Unfortunately, that made sense to me, so I was forced to stop my campaign to get my feat swapped out. Fortunately, the Stupid Ranger was at the table and quickly determined two things. First, I had taken Skill Focus (Perform) as my last feat, which I could take whenever the hell I wanted (including first level). Secondly, I had somehow forgotten to take a feat somewhere along the way. Which she figured out two seconds after seeing my list of feats somehow. (“Are you a human? Did you forget your bonus feat at first level?”) She scares me sometimes, but I am really glad she is on our side.

Anyway, now I’ve got all the feats I wanted plus one I didn’t know I was going to get. The moral of the story? There are two, in my mind:

  • As a DM, you are going to have players (like me) who are going to argue that rules should be changed because they “don’t make sense”.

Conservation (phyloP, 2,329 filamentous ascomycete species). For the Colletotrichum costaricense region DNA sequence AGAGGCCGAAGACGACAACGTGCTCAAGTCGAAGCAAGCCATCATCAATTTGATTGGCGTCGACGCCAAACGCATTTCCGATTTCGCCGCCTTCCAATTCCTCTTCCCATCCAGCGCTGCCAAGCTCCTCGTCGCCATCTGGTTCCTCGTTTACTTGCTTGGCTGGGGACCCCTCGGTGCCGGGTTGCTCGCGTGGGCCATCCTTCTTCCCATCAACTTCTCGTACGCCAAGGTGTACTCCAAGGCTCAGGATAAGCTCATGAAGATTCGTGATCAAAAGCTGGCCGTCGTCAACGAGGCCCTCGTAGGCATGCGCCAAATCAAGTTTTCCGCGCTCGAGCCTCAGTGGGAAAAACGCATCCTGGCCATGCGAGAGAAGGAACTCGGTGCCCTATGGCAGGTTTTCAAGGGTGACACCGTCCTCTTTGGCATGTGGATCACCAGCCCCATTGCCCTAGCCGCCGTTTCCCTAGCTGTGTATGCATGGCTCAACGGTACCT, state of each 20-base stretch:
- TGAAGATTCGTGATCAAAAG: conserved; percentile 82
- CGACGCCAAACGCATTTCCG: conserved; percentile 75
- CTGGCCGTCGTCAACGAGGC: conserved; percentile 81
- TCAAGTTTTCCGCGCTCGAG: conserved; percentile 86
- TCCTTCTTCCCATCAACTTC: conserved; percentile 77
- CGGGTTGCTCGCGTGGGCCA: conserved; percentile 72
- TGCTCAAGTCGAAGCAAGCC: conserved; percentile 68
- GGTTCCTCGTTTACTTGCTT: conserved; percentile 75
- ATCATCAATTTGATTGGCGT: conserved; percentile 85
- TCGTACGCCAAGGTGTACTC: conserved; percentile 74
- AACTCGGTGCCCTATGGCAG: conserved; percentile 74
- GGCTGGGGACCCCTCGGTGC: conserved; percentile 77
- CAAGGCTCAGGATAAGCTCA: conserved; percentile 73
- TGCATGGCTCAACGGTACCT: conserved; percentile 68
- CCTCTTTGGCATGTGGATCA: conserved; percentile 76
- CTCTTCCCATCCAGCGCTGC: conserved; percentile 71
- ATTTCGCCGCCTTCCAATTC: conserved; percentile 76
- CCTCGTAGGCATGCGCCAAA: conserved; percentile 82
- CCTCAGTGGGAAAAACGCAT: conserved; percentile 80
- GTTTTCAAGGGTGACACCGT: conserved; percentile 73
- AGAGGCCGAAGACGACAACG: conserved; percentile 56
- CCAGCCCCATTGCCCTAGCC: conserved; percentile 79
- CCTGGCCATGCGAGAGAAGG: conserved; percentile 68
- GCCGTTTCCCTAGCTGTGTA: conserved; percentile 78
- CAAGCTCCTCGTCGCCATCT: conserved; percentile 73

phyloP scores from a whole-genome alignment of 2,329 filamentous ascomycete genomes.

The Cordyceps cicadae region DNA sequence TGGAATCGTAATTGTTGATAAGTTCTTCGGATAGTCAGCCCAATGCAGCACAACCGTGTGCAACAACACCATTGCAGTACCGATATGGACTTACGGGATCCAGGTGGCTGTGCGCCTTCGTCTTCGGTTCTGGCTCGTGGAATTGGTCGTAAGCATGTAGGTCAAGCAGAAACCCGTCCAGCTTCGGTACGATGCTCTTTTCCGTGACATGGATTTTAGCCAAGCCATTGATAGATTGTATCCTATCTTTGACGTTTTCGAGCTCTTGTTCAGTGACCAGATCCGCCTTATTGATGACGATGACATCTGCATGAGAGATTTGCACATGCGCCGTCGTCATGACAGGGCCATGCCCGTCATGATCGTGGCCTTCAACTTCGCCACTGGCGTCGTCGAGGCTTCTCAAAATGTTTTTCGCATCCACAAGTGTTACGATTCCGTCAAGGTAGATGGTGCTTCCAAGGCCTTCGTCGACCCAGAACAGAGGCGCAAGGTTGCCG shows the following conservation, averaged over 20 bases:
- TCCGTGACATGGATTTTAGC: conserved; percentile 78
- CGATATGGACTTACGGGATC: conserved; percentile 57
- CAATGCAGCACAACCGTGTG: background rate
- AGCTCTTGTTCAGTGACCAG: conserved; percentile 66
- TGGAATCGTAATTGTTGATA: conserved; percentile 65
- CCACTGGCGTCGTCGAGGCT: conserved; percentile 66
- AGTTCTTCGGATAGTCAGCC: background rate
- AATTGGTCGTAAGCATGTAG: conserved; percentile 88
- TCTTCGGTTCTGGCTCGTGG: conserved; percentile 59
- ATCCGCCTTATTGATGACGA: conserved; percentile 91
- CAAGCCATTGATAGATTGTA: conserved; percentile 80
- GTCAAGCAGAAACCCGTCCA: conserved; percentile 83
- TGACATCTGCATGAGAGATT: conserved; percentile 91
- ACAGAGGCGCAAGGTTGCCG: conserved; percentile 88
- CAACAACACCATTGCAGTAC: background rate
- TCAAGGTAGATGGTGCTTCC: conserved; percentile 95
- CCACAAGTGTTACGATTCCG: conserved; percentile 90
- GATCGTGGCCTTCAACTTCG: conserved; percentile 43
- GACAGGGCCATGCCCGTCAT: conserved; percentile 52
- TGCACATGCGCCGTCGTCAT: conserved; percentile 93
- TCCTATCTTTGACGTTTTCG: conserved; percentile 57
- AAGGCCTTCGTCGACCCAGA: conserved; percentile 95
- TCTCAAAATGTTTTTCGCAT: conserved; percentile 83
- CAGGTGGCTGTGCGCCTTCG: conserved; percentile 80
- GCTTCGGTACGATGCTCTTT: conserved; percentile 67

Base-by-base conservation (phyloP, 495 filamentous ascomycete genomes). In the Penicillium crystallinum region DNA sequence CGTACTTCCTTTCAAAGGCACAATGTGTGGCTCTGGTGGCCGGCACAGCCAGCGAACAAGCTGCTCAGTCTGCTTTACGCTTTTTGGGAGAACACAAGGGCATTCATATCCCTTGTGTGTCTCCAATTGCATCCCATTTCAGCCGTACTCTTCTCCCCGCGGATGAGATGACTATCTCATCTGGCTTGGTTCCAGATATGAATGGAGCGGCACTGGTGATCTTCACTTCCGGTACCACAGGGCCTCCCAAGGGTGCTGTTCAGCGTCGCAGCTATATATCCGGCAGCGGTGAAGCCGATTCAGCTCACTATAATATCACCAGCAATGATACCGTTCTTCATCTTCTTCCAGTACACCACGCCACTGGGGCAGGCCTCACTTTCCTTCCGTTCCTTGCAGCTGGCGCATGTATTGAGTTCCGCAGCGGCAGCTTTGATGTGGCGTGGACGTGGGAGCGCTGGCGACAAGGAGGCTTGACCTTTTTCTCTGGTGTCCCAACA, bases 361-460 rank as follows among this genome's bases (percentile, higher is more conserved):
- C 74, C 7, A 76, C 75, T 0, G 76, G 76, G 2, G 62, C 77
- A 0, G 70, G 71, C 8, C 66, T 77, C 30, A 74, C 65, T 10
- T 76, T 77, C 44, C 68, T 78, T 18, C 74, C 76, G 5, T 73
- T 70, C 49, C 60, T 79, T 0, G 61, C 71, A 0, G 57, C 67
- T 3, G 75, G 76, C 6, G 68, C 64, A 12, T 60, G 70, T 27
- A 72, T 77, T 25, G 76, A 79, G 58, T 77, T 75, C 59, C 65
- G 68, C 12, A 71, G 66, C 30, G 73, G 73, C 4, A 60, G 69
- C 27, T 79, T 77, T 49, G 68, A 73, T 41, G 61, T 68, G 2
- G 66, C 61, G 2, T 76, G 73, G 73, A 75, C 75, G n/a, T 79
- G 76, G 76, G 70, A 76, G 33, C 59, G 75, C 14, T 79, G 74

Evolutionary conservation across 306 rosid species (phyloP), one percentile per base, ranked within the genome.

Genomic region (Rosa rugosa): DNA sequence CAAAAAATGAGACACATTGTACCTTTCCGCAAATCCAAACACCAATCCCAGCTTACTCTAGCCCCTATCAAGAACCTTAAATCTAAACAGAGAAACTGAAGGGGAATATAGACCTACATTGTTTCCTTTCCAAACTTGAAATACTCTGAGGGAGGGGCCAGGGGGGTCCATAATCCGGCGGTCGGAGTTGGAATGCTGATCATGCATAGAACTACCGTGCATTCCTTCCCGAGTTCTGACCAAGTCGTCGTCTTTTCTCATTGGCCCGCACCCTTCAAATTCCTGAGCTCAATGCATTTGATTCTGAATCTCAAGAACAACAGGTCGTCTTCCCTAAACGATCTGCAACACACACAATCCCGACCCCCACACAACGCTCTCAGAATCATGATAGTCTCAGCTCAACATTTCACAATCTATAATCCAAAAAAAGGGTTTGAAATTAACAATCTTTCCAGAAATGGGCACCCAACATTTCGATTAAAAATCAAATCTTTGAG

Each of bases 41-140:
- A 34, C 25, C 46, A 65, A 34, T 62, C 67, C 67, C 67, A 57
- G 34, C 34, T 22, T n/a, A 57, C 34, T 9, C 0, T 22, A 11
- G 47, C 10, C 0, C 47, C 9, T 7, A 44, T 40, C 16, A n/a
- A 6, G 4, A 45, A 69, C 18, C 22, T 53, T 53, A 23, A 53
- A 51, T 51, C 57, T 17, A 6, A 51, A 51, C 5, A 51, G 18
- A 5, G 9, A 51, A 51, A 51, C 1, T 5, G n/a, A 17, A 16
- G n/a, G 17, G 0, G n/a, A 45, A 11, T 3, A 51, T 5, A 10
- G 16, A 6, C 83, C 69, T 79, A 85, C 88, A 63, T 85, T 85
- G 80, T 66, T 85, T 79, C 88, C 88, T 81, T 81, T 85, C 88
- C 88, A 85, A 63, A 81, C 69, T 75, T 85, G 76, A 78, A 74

• As a player, you must realize that some rules really don’t make sense, but are necessary for game balance.

Honestly, I sort of suspected there was a reason behind the feat-swapping rule, but I just wanted to see if I could push my luck. But one of the hardest things for me to deal with when roleplaying is a rule that exists just to support part of the system. A good example of this is the rumored 4th edition rule where a magic ring will work for an 11th level character but not for a 10th.

I ran across a fantastic post on the ENworld forums that helped explain it a little to me — there are Simulationists (people like me, who think the rules should reflect how things would work in the “real” world) and Gamists (people who think gaming systems should be balanced and the world constructed to meet those rules). I think 4E is going more toward the Gamists, which I can’t honestly say I’m happy about, but I did realize something important that is going to help me deal when 4E drops: